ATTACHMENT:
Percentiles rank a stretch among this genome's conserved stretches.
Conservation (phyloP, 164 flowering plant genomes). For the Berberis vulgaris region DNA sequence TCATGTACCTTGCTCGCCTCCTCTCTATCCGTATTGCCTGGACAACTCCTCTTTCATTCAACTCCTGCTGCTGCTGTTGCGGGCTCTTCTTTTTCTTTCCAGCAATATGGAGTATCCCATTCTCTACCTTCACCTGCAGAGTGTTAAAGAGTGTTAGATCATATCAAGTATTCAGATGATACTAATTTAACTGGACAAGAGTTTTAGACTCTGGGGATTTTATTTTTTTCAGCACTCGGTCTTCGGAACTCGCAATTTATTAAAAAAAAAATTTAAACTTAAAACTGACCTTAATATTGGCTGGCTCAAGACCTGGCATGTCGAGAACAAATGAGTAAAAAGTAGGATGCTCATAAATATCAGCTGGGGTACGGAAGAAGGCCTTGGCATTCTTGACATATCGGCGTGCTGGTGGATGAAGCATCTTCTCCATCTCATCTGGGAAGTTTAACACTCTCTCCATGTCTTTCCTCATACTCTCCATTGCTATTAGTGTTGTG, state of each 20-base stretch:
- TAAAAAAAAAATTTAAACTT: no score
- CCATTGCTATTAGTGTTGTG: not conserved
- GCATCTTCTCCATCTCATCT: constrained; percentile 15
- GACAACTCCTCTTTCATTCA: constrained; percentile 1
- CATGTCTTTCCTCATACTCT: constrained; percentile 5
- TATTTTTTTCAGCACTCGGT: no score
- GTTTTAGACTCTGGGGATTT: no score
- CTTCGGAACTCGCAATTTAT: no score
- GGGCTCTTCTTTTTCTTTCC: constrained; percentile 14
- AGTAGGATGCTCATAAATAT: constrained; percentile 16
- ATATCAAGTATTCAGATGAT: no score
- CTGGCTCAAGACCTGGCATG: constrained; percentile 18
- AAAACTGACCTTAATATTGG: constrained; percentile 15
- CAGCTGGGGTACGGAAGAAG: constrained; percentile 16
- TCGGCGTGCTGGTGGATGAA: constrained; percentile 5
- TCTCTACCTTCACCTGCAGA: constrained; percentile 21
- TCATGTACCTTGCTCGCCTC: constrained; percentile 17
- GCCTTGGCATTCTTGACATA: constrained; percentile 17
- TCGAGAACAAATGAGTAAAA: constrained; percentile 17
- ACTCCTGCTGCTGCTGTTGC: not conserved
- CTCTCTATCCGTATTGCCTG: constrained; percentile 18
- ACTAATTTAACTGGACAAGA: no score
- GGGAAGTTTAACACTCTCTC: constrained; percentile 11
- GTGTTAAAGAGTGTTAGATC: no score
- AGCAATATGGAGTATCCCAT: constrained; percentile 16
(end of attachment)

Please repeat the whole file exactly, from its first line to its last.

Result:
Percentiles rank a stretch among this genome's conserved stretches.
Conservation (phyloP, 164 flowering plant genomes). For the Berberis vulgaris region DNA sequence TCATGTACCTTGCTCGCCTCCTCTCTATCCGTATTGCCTGGACAACTCCTCTTTCATTCAACTCCTGCTGCTGCTGTTGCGGGCTCTTCTTTTTCTTTCCAGCAATATGGAGTATCCCATTCTCTACCTTCACCTGCAGAGTGTTAAAGAGTGTTAGATCATATCAAGTATTCAGATGATACTAATTTAACTGGACAAGAGTTTTAGACTCTGGGGATTTTATTTTTTTCAGCACTCGGTCTTCGGAACTCGCAATTTATTAAAAAAAAAATTTAAACTTAAAACTGACCTTAATATTGGCTGGCTCAAGACCTGGCATGTCGAGAACAAATGAGTAAAAAGTAGGATGCTCATAAATATCAGCTGGGGTACGGAAGAAGGCCTTGGCATTCTTGACATATCGGCGTGCTGGTGGATGAAGCATCTTCTCCATCTCATCTGGGAAGTTTAACACTCTCTCCATGTCTTTCCTCATACTCTCCATTGCTATTAGTGTTGTG, state of each 20-base stretch:
- TAAAAAAAAAATTTAAACTT: no score
- CCATTGCTATTAGTGTTGTG: not conserved
- GCATCTTCTCCATCTCATCT: constrained; percentile 15
- GACAACTCCTCTTTCATTCA: constrained; percentile 1
- CATGTCTTTCCTCATACTCT: constrained; percentile 5
- TATTTTTTTCAGCACTCGGT: no score
- GTTTTAGACTCTGGGGATTT: no score
- CTTCGGAACTCGCAATTTAT: no score
- GGGCTCTTCTTTTTCTTTCC: constrained; percentile 14
- AGTAGGATGCTCATAAATAT: constrained; percentile 16
- ATATCAAGTATTCAGATGAT: no score
- CTGGCTCAAGACCTGGCATG: constrained; percentile 18
- AAAACTGACCTTAATATTGG: constrained; percentile 15
- CAGCTGGGGTACGGAAGAAG: constrained; percentile 16
- TCGGCGTGCTGGTGGATGAA: constrained; percentile 5
- TCTCTACCTTCACCTGCAGA: constrained; percentile 21
- TCATGTACCTTGCTCGCCTC: constrained; percentile 17
- GCCTTGGCATTCTTGACATA: constrained; percentile 17
- TCGAGAACAAATGAGTAAAA: constrained; percentile 17
- ACTCCTGCTGCTGCTGTTGC: not conserved
- CTCTCTATCCGTATTGCCTG: constrained; percentile 18
- ACTAATTTAACTGGACAAGA: no score
- GGGAAGTTTAACACTCTCTC: constrained; percentile 11
- GTGTTAAAGAGTGTTAGATC: no score
- AGCAATATGGAGTATCCCAT: constrained; percentile 16